By John Collier (1901-80).
First appearance: Collier's, April 27, 1940.
Short short short story (1 page).
"Here's a straw," he said. "Clutch at that.""Thus I Refute Beelzy."
By John Collier (1901-80).
First appearance: The Atlantic Monthly, October 1940.
Reprinted in Famous Fantastic Mysteries, October 1952.
Short short short story (4 pages).
Small Simon stopped at the door. "He said he wouldn't let anyone hurt me," he whimpered.THE TOUCH OF NUTMEG AND MORE UNLIKELY STORIES.
By John Collier (1901-80); Foreword by Clifton Fadiman (1904-99).
Collection: 26 stories.
The Press of the Readers Club.
1943. 247 pages. $2.00
1. "The Touch of Nutmeg Makes It"
2. "De Mortuis" (reprinted in EQMM, November 1955; filmed in 1946, 1951, and 1956)
3. "Wet Saturday" (filmed in 1956 and 1984)
4. "Little Memento"
6. "Midnight Blue"
7. "Back for Christmas" (reprinted in EQMM, Fall 1988; filmed in 1956 and 1980)
8. "Evening Primrose"
9. "The Frog Prince"
10. "Rope Enough"
11. "The Chaser" (reprinted in AHMM, May 1988; filmed in 1960)
12. "The Devil, George, and Rosie"
13. "Great Possibilities"
14. "Half-way to Hell"
15. "Possession of Angela Bradshaw"
16. "The Right Side"
17. "Another American Tragedy"
18. "Bird of Prey" (filmed in 1952 and 1984)
19. "Thus I Refute Beelzy" (see above)
20. "Night! Youth! Paris! And the Moon!"
21. "Variation on a Theme"
22. "Old Acquaintance"
23. "Ah, the University!"
24. "After the Ball" (reprinted in F&SF, November 1959)
25. "Hell Hath No Fury"
26. "Green Thoughts"
Excerpts from a thoughtful review:
JOHN COLLIER has an extremely pretty wit, usually bland, unexpected, and deceptive, which is the best kind.
Collier has an infallible instinct for horror. The best contemporary one there is—far out in the lead. So much so, that I think frequently, and abruptly, he must frighten himself.
In these tales, whenever there is enough horror, the horror keeps the wit in order, and so the combination cannot be improved upon. But in the twelve or so fantasies included, with a couple of exceptions, there is something inherently wrong . . . .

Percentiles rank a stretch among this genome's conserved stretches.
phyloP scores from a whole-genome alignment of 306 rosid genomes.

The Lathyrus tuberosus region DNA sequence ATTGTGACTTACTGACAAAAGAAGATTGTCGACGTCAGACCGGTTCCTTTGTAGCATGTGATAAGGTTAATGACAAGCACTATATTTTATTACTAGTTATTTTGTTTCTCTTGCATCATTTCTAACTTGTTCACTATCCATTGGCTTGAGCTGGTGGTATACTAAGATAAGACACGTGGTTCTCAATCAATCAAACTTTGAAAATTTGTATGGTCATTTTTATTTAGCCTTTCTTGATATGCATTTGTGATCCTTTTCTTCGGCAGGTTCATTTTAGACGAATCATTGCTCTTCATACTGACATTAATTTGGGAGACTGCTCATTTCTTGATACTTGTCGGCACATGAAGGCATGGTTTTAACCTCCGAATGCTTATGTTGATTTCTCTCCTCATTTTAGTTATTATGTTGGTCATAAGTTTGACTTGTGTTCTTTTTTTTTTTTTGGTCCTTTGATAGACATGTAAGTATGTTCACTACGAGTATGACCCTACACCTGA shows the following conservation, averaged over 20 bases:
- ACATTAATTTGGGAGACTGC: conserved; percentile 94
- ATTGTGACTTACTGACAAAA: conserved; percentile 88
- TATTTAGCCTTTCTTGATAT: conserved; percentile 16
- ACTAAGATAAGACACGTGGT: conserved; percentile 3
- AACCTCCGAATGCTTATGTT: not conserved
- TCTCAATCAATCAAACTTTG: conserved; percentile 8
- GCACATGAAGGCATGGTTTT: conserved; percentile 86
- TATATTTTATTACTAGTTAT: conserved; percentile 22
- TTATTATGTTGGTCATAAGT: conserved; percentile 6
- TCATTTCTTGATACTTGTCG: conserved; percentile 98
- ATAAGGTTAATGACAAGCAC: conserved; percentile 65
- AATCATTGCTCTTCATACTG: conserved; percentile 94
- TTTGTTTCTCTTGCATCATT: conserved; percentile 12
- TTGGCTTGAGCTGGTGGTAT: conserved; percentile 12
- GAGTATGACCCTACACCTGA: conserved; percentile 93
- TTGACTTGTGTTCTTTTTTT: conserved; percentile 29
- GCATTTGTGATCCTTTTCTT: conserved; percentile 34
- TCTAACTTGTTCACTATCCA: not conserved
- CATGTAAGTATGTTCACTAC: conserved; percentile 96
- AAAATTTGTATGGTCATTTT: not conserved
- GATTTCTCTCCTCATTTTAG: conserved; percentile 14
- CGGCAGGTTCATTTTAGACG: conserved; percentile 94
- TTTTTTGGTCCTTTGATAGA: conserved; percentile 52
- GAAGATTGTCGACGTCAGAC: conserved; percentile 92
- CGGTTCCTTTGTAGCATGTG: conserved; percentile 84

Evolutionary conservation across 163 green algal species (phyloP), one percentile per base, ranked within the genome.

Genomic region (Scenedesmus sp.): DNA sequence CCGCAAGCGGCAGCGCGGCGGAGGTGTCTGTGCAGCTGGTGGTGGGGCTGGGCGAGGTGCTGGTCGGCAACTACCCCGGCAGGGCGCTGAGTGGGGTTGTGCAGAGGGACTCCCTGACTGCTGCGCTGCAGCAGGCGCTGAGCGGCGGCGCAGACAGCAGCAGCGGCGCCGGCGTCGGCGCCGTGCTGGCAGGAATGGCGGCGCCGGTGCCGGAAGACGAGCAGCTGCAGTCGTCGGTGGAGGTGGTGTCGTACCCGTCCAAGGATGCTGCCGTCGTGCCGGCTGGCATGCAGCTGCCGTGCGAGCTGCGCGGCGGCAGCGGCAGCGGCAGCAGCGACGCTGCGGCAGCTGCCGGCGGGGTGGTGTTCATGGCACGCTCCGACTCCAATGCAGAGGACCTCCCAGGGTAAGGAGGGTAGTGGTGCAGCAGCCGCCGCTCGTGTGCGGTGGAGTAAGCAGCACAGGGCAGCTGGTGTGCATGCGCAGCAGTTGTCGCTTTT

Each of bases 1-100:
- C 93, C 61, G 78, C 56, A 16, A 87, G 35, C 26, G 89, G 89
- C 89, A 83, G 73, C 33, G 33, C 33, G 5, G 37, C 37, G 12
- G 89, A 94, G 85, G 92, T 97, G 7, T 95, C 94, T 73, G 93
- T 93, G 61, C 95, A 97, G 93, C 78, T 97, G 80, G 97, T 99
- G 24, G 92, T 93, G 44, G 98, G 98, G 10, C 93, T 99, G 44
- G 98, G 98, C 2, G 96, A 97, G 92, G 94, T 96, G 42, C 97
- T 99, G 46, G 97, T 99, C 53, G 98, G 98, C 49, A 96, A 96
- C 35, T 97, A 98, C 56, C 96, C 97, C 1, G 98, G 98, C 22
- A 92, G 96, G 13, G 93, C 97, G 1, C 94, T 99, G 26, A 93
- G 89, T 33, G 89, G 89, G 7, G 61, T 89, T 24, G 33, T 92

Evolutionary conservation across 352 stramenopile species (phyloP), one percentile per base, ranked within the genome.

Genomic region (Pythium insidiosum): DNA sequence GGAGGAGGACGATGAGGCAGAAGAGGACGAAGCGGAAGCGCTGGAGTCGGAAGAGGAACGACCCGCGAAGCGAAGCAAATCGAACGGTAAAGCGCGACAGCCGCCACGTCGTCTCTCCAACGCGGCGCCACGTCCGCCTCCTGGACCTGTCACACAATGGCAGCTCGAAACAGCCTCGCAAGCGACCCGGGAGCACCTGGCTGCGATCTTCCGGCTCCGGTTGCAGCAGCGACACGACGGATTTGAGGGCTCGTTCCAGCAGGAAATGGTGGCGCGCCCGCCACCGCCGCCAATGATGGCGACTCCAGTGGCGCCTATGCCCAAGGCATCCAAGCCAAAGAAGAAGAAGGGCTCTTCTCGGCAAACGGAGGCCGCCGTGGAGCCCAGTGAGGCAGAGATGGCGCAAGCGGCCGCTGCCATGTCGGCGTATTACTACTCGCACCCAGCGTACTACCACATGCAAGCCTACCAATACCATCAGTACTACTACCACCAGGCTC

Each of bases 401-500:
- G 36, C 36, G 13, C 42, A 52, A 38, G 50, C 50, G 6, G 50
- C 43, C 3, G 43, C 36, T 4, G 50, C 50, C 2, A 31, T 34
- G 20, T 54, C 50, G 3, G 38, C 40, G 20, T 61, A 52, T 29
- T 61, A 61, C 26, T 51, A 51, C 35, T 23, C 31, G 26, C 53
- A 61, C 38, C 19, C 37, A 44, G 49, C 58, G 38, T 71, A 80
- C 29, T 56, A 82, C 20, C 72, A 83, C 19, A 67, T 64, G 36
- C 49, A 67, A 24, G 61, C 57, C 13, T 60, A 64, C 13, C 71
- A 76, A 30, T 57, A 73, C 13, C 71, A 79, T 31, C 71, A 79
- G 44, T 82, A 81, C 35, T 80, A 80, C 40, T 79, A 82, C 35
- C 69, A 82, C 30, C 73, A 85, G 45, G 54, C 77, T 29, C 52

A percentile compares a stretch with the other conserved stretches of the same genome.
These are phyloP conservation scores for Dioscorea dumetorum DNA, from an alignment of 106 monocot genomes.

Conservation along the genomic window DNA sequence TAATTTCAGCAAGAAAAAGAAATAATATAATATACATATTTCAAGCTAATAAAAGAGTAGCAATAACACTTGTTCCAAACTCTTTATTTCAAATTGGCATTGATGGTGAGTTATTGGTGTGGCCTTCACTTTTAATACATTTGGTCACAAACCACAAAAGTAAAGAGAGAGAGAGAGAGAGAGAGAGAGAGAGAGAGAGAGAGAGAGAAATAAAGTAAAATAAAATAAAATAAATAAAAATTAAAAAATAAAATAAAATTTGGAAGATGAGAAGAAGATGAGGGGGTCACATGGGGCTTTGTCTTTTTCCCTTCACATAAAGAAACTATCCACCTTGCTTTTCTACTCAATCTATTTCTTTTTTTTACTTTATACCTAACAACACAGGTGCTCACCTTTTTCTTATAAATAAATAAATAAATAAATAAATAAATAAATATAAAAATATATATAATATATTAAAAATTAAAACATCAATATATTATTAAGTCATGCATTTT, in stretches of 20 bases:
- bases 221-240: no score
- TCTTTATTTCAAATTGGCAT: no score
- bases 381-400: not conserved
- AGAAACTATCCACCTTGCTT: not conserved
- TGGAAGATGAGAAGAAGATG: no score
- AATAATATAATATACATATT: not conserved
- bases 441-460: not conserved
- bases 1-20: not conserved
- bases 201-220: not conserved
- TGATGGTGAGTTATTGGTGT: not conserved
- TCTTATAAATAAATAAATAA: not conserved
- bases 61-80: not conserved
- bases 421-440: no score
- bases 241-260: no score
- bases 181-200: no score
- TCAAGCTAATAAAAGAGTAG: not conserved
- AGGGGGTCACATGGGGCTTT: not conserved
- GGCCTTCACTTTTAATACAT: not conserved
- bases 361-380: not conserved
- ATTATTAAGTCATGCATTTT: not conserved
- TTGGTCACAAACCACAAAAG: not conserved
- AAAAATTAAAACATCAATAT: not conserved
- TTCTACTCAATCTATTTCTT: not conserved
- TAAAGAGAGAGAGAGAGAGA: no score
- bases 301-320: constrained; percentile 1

I may be wrong, but fantasy has always appeared to me as one of the few literary expressions in which virtue, even if it is shabby, must win.
Like the devil, or the jinn, or the bad-fairy, the author also is completely powerful in a fantasy. Moving in a never-never world, he can do exactly what he pleases, and therefore most exactly cannot do what he pleases. Released from any necessity of the rational, or the realistic, or the human, he must use his freedom with discrimination and, if anything, become more human. Faust had to turn against the world and undergo a long period of degeneration before the devil got him, and Dr. Jekyll did the same. You can't take any old scrubby human being and turn him over. If you do, it's like some undergraduate joke. And when John Collier remembers this, his fantasies are as perfect as his murder stories.
In short, I, for one, wish John Collier would forget his preoccupation with the Devil, who's really a dull and unpleasant fellow, and too much around at present, anyway, with a lot of his lesser demons, and concentrate on murder long or short. Long, I hope, and lots of it. — Struthers Burt, "Lineal Descendant of Saki," The Saturday Review (February 5, 1944 HERE)NOTE: These stories saw republication in FANCIES AND GOODNIGHTS (1951); see the article HERE.
- There's a Wikipedia article about Collier HERE.
Category: Mainstream fiction . . . fantasy . . . something else?